Mbete, who is also the Speaker of the National Assembly, delivered a keynote address to North West’s eighth provincial congress in her capacity as one of the ANC’s top six officials, but appeared to struggle to leave behind the drama that ensued under her watch at last Thursday’s state of the nation address (Sona), when EFF MPs were roughed up and forced out of Parliament by security personnel. This after EFF MPs demanded that President Jacob Zuma answer some questions, particularly on the upgrades at his private Nkandla home, before delivering the annual address.

That action, said Mbete, is part of EFF’s plan to unseat Zuma’s government. “They want to – in their words – collapse Parliament so they can force this country to an early election. They want to take this country so that they must take over the mines and share them with friends they were seen gallivanting with in Europe,” she said. “My question is where will we be when they do that? Who do they think they are?”

Mbete expressed delight at the manner in which EFF MPs were removed from the National Assembly. “The President finally delivered his address after we have had actually a beautiful opportunity to deal with those irritants”.

She also urged branches to get ready to face EFF head-on at local level, fuelling an excited response from delegates who said they were all set for action. “Don’t ever think what’s happening in Parliament has got nothing to do with you in branches. Those thugs there are going to come to provinces to run a similar campaign, not only in legislatures but also in municipalities,” she said. “You must teach our children not to be misled by those wearing red overalls. Those people (EFF) are not working with people of this country alone, they are pawns in a bigger scheme of things where some western governments are involved”.

She said western countries – that she did not name – had an issue with Zuma running the country because he was “a stubborn, rural man from Nkandla who is stubborn and committed to ANC policies. How can a rural man sit with them on international structures?” she asked.

She then accused the media of working with those who want Zuma to leave his job and sustaining the narrative that the ANC has done nothing since it began leading the government.

As part of her strategy to weaken EFF, Mbete said ANC deployees must work hard. “If we don’t work we will continue to have cockroaches like Malema roaming all over the place”.

Mbete told North West delegates that the ANC and its MPs “knew everything” EFF had planned for Thursday’s state of the nation address because they were tired of being caught by surprise. “We knew everything, including what the red overalls discussed. We knew who was going to stand first and what they were going to say”.

This could explain why Mbete had a readily available, brief, written question on Nkandla that she read out on Thursday night.

In her long speech to the North West congress Mbete also made time to speak against corruption, claiming in the process that she didn’t know anything about tenders. “There is something called tender. I don’t know how it works, but it has really brought out the worst in us”. The ANC was not being given enough credit, she said, for its corruption fighting efforts.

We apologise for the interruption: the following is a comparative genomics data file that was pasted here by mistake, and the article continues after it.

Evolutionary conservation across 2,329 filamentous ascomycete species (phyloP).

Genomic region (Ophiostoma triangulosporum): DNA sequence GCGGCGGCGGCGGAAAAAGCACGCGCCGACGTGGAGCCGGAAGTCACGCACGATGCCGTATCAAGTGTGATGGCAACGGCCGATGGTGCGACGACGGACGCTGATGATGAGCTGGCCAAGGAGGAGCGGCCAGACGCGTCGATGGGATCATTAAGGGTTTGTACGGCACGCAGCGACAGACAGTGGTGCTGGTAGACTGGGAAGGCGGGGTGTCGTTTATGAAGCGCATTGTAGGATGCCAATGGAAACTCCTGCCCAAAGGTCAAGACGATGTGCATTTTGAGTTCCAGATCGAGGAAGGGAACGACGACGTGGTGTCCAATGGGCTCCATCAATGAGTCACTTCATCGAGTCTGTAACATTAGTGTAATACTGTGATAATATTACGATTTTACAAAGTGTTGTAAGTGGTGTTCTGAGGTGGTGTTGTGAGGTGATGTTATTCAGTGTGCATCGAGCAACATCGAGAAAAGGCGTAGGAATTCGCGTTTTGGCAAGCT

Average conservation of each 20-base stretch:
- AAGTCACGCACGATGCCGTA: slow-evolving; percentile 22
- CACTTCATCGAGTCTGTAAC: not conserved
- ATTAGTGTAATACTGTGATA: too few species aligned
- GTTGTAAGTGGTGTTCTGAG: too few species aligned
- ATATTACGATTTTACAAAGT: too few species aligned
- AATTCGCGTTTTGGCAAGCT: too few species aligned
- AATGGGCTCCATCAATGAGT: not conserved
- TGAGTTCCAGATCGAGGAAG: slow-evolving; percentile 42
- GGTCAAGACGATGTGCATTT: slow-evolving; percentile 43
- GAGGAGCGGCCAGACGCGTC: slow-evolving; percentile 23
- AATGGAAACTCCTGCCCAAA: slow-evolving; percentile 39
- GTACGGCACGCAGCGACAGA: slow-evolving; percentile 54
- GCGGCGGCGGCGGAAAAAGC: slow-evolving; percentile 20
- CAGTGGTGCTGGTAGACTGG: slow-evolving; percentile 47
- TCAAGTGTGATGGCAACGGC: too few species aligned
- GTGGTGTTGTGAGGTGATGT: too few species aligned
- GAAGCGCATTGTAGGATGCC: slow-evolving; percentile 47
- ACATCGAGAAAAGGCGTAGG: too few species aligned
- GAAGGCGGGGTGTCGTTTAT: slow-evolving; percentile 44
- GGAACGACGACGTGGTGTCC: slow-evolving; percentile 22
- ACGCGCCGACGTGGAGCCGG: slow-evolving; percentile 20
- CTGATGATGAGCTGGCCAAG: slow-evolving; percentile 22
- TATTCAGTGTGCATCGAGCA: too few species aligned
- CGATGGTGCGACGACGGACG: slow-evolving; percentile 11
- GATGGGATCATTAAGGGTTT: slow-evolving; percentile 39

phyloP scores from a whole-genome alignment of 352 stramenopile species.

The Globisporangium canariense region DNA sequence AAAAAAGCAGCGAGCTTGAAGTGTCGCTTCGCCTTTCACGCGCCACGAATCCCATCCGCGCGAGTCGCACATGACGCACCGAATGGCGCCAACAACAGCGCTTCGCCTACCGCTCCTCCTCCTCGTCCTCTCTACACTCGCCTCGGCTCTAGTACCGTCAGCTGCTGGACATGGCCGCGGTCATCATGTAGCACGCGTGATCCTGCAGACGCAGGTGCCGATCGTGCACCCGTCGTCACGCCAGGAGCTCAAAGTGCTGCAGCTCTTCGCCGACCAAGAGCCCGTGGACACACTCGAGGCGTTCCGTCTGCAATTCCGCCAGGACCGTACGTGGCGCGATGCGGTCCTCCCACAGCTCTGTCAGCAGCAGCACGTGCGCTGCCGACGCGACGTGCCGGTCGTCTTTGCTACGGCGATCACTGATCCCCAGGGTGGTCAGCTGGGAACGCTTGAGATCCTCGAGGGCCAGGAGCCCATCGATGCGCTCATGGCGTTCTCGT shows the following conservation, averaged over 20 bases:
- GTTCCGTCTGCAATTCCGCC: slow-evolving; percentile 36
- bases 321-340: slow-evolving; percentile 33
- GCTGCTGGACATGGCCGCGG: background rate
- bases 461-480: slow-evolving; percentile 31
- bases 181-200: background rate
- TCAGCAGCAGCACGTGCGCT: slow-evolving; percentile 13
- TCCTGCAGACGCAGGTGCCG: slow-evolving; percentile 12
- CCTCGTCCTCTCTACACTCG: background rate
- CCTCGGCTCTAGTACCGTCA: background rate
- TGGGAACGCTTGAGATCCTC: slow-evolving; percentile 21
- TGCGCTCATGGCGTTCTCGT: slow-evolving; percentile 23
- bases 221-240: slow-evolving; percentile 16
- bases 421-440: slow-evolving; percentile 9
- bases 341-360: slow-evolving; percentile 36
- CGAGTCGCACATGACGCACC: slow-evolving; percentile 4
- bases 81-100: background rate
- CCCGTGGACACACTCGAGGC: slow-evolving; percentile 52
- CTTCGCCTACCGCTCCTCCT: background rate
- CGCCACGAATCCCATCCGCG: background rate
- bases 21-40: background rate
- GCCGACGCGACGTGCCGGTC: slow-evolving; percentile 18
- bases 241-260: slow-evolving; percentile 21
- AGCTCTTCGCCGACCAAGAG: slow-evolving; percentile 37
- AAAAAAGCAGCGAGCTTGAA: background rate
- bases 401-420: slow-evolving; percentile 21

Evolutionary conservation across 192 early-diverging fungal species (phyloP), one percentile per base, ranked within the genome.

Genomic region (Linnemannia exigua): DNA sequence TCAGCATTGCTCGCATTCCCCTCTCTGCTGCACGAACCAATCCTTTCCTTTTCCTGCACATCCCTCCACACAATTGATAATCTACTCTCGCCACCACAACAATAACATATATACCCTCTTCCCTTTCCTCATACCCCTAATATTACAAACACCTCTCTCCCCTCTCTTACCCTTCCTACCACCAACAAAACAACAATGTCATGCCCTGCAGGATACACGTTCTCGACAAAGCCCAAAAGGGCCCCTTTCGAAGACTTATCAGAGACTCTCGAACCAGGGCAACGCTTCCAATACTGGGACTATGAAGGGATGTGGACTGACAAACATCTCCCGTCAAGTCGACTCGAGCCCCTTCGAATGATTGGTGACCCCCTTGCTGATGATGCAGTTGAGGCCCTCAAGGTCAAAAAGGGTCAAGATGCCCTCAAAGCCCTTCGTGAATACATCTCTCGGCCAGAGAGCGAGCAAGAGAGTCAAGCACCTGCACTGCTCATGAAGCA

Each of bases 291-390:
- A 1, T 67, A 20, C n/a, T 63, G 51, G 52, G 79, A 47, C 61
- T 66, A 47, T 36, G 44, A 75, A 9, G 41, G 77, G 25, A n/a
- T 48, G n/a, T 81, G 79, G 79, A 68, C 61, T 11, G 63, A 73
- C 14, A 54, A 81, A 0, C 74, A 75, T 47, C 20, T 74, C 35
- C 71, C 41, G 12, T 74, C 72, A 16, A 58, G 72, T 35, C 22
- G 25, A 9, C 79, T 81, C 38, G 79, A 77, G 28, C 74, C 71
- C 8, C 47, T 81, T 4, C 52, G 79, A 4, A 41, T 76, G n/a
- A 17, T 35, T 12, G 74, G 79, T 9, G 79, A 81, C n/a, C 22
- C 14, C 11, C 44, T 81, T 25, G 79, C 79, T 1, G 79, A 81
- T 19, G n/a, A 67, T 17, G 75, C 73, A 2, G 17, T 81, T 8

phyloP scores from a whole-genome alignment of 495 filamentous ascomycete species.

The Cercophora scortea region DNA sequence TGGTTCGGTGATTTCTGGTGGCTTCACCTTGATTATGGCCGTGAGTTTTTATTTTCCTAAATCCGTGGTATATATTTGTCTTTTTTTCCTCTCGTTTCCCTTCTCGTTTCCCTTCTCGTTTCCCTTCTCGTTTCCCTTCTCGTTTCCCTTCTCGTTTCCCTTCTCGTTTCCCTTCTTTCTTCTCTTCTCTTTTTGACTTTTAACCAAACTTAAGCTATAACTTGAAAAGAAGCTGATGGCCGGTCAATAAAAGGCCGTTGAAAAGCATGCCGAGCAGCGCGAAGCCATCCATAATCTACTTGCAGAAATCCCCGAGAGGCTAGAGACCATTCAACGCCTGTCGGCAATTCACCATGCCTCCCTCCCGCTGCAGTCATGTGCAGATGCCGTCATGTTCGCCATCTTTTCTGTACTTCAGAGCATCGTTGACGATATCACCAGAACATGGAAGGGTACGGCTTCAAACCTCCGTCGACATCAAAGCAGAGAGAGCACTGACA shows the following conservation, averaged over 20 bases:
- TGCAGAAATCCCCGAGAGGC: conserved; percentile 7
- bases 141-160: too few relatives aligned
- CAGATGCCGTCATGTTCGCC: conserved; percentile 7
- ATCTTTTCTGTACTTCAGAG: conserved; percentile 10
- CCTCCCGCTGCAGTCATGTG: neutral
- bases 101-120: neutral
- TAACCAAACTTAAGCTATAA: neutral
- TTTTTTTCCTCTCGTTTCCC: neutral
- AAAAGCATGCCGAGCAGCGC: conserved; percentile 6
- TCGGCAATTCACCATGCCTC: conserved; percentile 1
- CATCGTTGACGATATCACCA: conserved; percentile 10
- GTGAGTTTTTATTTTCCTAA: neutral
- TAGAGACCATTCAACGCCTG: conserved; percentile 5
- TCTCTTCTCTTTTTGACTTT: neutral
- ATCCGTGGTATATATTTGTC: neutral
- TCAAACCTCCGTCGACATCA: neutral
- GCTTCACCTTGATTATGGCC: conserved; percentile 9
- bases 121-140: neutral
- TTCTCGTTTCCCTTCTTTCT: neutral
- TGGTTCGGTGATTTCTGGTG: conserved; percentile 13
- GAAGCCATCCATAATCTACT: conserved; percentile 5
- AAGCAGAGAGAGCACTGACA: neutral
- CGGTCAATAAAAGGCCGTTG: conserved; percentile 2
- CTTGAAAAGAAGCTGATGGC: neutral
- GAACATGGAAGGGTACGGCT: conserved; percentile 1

“It is not that the ANC arrived and introduced corruption. After 1994 it became clear that there was a culture of having a smart way of eating money. It’s the ANC that decided this corruption must be dealt with,” she said.

Mbete also called for younger ANC members to give the party’s veterans an opportunity to lead. “There’s a tendency of marginalising veterans in the ANC. Let us value the history that is vested in this group of people”.

The ANC in the North West will today nominate and probably elect additional members to serve on the provincial executive committee.

Mmanaledi Mataboge is the Mail & Guardian’s political editor.
Read more from Mmanaledi Mataboge
Twitter: @MmanalediM


South Africa – 25 years since Mandela walked to freedom

School of Advanced Study, University of London

Twenty-five years ago:  Mandela finishes his long walk to freedom

Posted on February 11, 2015 by

Nelson Mandela and De Klerk

On 11 February 1990, the world’s most famous political prisoner was set free after 27 and a half years in captivity. Keith Somerville, a senior research fellow at the Institute of Commonwealth Studies (ICWS) who has been following South African politics for decades, discusses the event that heralded the end of white minority rule and launched a new era in a divided country.

The sight of Nelson Mandela hand-in-hand with wife Winnie, his other hand clenched and raised in a defiant salute to the crowd and cameras, is one of the dominant images of the late 20th century.

As he walked to freedom from Victor Verster prison on 11 February 1990, it was as though another Berlin Wall had come down, this time the brutal one of apartheid. It presaged an era of hope but also trepidation in South Africa, establishing Nelson Mandela as one of the century’s great statesmen, converting him from the liberation leader prepared to die for his beliefs into the man who led the ANC to power. He was the voice of reconciliation and builder of the rainbow nation.